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    MEDICINE

    If Dracula were interested in drugstores, he'd shop at Sargent's in Chicago. In fact, store manager Harvey Snitman says he's more interested in selling leeches than pimple creams or mouthwash.

    The worm-like creatures, which sport three razor-sharp teeth, are among the drugstore's hottest selling items. Though the store manager tries to stock about 100 of the wiggly, squiggly blood suckers at all times, he can easily sell that supply within a month or two. Known technically as Hirudo Medicinalus, or by Snitman as "Little Friendly Draculas," the medicinal leeches are primarily used by customers to withdraw blood from black eyes. But other shoppers, from as far away as New York, believe they relieve migraine headaches, phlebitis and the swelling of bruises.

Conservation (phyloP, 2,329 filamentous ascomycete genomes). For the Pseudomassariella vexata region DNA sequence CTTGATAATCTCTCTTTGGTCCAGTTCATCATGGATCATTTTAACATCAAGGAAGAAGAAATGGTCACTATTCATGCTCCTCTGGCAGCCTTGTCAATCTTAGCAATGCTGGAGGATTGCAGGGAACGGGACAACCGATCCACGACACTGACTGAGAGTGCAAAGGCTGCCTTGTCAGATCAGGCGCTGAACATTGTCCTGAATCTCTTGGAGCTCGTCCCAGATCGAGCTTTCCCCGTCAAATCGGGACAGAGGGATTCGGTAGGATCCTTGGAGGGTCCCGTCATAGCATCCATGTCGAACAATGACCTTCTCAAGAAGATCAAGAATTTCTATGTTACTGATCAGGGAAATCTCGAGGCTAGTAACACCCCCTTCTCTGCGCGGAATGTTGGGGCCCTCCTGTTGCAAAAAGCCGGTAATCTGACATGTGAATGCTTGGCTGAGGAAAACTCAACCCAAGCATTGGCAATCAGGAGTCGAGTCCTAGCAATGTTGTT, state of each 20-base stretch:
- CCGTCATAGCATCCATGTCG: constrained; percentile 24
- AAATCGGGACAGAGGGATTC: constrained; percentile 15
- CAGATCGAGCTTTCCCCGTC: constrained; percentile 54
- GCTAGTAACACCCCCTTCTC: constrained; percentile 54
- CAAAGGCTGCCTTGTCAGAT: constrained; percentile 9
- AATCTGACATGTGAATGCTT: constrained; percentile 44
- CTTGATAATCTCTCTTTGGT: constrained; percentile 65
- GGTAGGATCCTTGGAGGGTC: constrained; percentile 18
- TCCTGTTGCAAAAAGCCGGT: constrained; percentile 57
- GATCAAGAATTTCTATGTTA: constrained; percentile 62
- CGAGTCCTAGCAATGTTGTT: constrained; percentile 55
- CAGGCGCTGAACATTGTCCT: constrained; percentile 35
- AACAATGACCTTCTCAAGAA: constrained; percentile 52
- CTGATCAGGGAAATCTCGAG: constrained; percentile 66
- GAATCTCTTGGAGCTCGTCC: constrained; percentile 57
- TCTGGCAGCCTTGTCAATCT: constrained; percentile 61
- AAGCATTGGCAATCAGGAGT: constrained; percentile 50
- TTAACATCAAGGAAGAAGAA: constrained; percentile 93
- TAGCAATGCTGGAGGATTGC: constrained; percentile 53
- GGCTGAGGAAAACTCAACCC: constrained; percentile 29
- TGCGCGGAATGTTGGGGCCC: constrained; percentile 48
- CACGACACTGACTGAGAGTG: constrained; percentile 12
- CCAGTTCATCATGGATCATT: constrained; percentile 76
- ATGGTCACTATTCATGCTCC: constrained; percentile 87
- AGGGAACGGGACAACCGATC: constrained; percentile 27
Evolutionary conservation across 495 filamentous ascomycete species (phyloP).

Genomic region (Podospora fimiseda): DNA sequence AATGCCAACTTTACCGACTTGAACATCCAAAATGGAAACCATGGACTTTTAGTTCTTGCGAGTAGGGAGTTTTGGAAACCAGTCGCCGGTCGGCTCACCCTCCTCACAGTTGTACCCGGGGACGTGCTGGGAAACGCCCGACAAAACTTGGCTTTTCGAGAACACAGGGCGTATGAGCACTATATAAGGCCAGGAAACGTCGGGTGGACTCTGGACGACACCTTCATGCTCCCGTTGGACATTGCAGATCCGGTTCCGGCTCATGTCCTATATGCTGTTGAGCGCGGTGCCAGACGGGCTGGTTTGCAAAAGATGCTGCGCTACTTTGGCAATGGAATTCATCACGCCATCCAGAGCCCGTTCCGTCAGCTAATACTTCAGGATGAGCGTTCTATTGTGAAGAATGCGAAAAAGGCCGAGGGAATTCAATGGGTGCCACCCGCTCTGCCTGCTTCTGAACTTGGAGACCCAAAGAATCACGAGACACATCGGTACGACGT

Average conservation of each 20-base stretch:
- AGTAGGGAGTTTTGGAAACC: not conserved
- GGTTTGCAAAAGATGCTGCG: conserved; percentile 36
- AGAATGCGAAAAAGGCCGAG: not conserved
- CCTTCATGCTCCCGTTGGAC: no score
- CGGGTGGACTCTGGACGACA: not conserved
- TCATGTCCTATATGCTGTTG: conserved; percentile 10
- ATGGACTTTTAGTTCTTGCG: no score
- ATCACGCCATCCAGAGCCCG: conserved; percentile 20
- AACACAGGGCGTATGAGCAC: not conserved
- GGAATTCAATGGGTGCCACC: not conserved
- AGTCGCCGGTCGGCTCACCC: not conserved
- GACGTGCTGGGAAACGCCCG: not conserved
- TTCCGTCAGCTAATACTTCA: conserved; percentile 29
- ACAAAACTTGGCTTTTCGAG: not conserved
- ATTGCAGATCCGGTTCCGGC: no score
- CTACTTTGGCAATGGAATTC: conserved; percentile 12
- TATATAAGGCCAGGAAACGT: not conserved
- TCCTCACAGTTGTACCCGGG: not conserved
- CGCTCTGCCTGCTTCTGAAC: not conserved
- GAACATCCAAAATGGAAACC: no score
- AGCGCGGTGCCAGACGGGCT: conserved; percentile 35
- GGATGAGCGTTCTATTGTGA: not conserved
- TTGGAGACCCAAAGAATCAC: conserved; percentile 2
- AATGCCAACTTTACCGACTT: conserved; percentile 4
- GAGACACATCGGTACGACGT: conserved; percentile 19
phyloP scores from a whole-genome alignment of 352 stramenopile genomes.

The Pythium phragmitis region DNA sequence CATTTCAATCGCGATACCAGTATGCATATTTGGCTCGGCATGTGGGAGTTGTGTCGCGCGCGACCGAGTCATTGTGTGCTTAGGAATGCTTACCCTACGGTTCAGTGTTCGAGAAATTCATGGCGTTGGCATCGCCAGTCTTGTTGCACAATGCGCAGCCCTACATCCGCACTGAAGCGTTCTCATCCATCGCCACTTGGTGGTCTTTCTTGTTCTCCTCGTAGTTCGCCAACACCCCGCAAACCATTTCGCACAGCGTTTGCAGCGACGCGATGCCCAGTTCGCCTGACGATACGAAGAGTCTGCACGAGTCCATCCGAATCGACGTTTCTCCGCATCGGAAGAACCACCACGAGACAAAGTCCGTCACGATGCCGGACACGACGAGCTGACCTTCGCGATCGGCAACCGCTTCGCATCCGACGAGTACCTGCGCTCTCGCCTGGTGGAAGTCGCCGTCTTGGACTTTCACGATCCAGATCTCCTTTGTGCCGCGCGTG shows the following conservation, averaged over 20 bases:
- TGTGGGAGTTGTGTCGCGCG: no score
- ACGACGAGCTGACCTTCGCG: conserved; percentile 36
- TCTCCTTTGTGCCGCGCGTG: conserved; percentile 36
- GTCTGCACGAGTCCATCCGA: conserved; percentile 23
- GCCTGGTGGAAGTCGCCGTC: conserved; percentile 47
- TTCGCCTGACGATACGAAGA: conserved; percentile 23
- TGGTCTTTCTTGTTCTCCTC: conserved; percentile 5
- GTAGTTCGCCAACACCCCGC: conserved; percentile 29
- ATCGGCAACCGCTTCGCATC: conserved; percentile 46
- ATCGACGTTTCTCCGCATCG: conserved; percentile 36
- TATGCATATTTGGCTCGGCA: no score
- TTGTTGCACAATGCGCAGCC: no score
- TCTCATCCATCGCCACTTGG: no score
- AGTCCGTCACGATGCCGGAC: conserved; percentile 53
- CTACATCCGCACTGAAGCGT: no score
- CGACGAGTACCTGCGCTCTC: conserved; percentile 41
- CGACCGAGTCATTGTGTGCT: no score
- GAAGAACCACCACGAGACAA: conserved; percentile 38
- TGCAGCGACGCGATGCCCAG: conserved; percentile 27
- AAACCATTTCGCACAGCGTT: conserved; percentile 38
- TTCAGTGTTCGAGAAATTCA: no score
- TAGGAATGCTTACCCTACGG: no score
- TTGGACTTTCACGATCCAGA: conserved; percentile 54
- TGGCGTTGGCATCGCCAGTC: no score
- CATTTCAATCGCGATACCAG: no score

The leeches, which the store imports from Russia, Poland and Hungary through a London broker, run about three to four inches long and retail for $6.50. While the price may seem steep, Snitman is quick to point out that the little creatures can be used more than once. After gorging itself on a luscious shiner, for example, a leech needs time to digest its intake before being called on again for service.

    Physicians prescribed leeches widely until the late 1800's, but their popularity has dropped off since. So, if you're in the market and can't find them at your corner drugstore, stop by Sargent's. Just say Dracula sent you. 

    Campus Life, January, 1980, p. 23.